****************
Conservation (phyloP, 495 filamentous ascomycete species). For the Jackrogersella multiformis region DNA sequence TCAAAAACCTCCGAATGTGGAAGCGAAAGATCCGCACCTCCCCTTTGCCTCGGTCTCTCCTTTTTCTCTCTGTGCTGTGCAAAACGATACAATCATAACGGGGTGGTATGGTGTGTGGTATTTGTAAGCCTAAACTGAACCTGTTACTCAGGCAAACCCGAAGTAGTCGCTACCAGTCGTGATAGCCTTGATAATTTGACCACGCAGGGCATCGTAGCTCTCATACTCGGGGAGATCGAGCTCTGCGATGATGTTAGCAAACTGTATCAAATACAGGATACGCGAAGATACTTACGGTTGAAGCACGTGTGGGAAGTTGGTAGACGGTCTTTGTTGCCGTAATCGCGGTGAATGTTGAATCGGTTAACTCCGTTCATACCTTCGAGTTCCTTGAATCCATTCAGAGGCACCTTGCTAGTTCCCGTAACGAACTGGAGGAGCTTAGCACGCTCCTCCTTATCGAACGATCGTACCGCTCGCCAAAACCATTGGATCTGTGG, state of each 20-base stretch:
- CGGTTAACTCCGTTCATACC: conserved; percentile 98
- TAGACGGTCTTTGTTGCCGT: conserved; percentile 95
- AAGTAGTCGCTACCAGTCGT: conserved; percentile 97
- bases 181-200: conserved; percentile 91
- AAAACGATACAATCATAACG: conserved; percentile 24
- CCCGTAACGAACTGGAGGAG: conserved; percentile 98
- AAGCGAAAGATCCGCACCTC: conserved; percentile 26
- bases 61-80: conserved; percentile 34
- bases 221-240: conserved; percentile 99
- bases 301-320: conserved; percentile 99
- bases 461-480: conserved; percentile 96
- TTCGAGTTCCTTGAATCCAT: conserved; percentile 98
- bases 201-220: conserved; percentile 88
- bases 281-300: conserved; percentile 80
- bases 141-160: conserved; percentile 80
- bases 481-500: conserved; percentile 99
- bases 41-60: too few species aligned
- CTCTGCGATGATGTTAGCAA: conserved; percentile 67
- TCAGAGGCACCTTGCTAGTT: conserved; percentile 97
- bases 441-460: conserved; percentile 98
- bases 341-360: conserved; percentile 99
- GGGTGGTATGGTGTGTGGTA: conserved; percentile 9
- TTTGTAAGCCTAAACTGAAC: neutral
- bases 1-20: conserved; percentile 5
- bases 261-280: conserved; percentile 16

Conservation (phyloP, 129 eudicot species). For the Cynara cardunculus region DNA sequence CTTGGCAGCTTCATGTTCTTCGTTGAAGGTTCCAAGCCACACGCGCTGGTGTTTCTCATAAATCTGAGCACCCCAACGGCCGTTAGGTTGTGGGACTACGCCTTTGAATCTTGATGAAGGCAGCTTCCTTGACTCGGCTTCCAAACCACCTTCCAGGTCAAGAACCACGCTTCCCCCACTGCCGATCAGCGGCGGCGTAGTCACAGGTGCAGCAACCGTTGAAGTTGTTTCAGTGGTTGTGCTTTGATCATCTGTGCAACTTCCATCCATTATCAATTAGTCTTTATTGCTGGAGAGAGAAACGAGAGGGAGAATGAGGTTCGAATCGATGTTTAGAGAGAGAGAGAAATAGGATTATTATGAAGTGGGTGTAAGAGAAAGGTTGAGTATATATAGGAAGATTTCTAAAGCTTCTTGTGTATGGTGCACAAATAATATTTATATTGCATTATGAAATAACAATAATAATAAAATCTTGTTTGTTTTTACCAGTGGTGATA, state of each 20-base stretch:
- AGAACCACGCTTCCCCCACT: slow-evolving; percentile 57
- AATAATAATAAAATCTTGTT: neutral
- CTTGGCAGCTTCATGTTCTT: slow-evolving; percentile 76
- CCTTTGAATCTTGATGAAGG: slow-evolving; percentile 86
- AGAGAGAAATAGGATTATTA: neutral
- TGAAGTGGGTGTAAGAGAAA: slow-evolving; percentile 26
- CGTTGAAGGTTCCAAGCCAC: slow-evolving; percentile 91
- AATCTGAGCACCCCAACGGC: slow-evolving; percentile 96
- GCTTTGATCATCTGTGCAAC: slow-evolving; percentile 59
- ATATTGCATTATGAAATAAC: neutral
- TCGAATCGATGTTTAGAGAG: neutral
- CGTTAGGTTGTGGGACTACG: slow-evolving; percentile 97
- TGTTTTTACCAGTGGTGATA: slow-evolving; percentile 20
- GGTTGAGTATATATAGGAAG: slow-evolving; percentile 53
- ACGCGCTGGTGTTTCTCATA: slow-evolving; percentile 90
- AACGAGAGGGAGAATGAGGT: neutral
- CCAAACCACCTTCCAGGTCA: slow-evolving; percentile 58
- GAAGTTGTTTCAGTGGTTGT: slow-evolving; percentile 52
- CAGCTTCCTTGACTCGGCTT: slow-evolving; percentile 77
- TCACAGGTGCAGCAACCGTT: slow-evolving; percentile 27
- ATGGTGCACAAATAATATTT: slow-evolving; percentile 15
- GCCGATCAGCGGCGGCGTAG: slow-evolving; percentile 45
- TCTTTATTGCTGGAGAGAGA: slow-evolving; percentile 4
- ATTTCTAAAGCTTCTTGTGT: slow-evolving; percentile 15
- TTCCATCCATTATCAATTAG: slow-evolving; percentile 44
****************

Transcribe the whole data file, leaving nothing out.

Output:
Conservation (phyloP, 495 filamentous ascomycete species). For the Jackrogersella multiformis region DNA sequence TCAAAAACCTCCGAATGTGGAAGCGAAAGATCCGCACCTCCCCTTTGCCTCGGTCTCTCCTTTTTCTCTCTGTGCTGTGCAAAACGATACAATCATAACGGGGTGGTATGGTGTGTGGTATTTGTAAGCCTAAACTGAACCTGTTACTCAGGCAAACCCGAAGTAGTCGCTACCAGTCGTGATAGCCTTGATAATTTGACCACGCAGGGCATCGTAGCTCTCATACTCGGGGAGATCGAGCTCTGCGATGATGTTAGCAAACTGTATCAAATACAGGATACGCGAAGATACTTACGGTTGAAGCACGTGTGGGAAGTTGGTAGACGGTCTTTGTTGCCGTAATCGCGGTGAATGTTGAATCGGTTAACTCCGTTCATACCTTCGAGTTCCTTGAATCCATTCAGAGGCACCTTGCTAGTTCCCGTAACGAACTGGAGGAGCTTAGCACGCTCCTCCTTATCGAACGATCGTACCGCTCGCCAAAACCATTGGATCTGTGG, state of each 20-base stretch:
- CGGTTAACTCCGTTCATACC: conserved; percentile 98
- TAGACGGTCTTTGTTGCCGT: conserved; percentile 95
- AAGTAGTCGCTACCAGTCGT: conserved; percentile 97
- bases 181-200: conserved; percentile 91
- AAAACGATACAATCATAACG: conserved; percentile 24
- CCCGTAACGAACTGGAGGAG: conserved; percentile 98
- AAGCGAAAGATCCGCACCTC: conserved; percentile 26
- bases 61-80: conserved; percentile 34
- bases 221-240: conserved; percentile 99
- bases 301-320: conserved; percentile 99
- bases 461-480: conserved; percentile 96
- TTCGAGTTCCTTGAATCCAT: conserved; percentile 98
- bases 201-220: conserved; percentile 88
- bases 281-300: conserved; percentile 80
- bases 141-160: conserved; percentile 80
- bases 481-500: conserved; percentile 99
- bases 41-60: too few species aligned
- CTCTGCGATGATGTTAGCAA: conserved; percentile 67
- TCAGAGGCACCTTGCTAGTT: conserved; percentile 97
- bases 441-460: conserved; percentile 98
- bases 341-360: conserved; percentile 99
- GGGTGGTATGGTGTGTGGTA: conserved; percentile 9
- TTTGTAAGCCTAAACTGAAC: neutral
- bases 1-20: conserved; percentile 5
- bases 261-280: conserved; percentile 16

Conservation (phyloP, 129 eudicot species). For the Cynara cardunculus region DNA sequence CTTGGCAGCTTCATGTTCTTCGTTGAAGGTTCCAAGCCACACGCGCTGGTGTTTCTCATAAATCTGAGCACCCCAACGGCCGTTAGGTTGTGGGACTACGCCTTTGAATCTTGATGAAGGCAGCTTCCTTGACTCGGCTTCCAAACCACCTTCCAGGTCAAGAACCACGCTTCCCCCACTGCCGATCAGCGGCGGCGTAGTCACAGGTGCAGCAACCGTTGAAGTTGTTTCAGTGGTTGTGCTTTGATCATCTGTGCAACTTCCATCCATTATCAATTAGTCTTTATTGCTGGAGAGAGAAACGAGAGGGAGAATGAGGTTCGAATCGATGTTTAGAGAGAGAGAGAAATAGGATTATTATGAAGTGGGTGTAAGAGAAAGGTTGAGTATATATAGGAAGATTTCTAAAGCTTCTTGTGTATGGTGCACAAATAATATTTATATTGCATTATGAAATAACAATAATAATAAAATCTTGTTTGTTTTTACCAGTGGTGATA, state of each 20-base stretch:
- AGAACCACGCTTCCCCCACT: slow-evolving; percentile 57
- AATAATAATAAAATCTTGTT: neutral
- CTTGGCAGCTTCATGTTCTT: slow-evolving; percentile 76
- CCTTTGAATCTTGATGAAGG: slow-evolving; percentile 86
- AGAGAGAAATAGGATTATTA: neutral
- TGAAGTGGGTGTAAGAGAAA: slow-evolving; percentile 26
- CGTTGAAGGTTCCAAGCCAC: slow-evolving; percentile 91
- AATCTGAGCACCCCAACGGC: slow-evolving; percentile 96
- GCTTTGATCATCTGTGCAAC: slow-evolving; percentile 59
- ATATTGCATTATGAAATAAC: neutral
- TCGAATCGATGTTTAGAGAG: neutral
- CGTTAGGTTGTGGGACTACG: slow-evolving; percentile 97
- TGTTTTTACCAGTGGTGATA: slow-evolving; percentile 20
- GGTTGAGTATATATAGGAAG: slow-evolving; percentile 53
- ACGCGCTGGTGTTTCTCATA: slow-evolving; percentile 90
- AACGAGAGGGAGAATGAGGT: neutral
- CCAAACCACCTTCCAGGTCA: slow-evolving; percentile 58
- GAAGTTGTTTCAGTGGTTGT: slow-evolving; percentile 52
- CAGCTTCCTTGACTCGGCTT: slow-evolving; percentile 77
- TCACAGGTGCAGCAACCGTT: slow-evolving; percentile 27
- ATGGTGCACAAATAATATTT: slow-evolving; percentile 15
- GCCGATCAGCGGCGGCGTAG: slow-evolving; percentile 45
- TCTTTATTGCTGGAGAGAGA: slow-evolving; percentile 4
- ATTTCTAAAGCTTCTTGTGT: slow-evolving; percentile 15
- TTCCATCCATTATCAATTAG: slow-evolving; percentile 44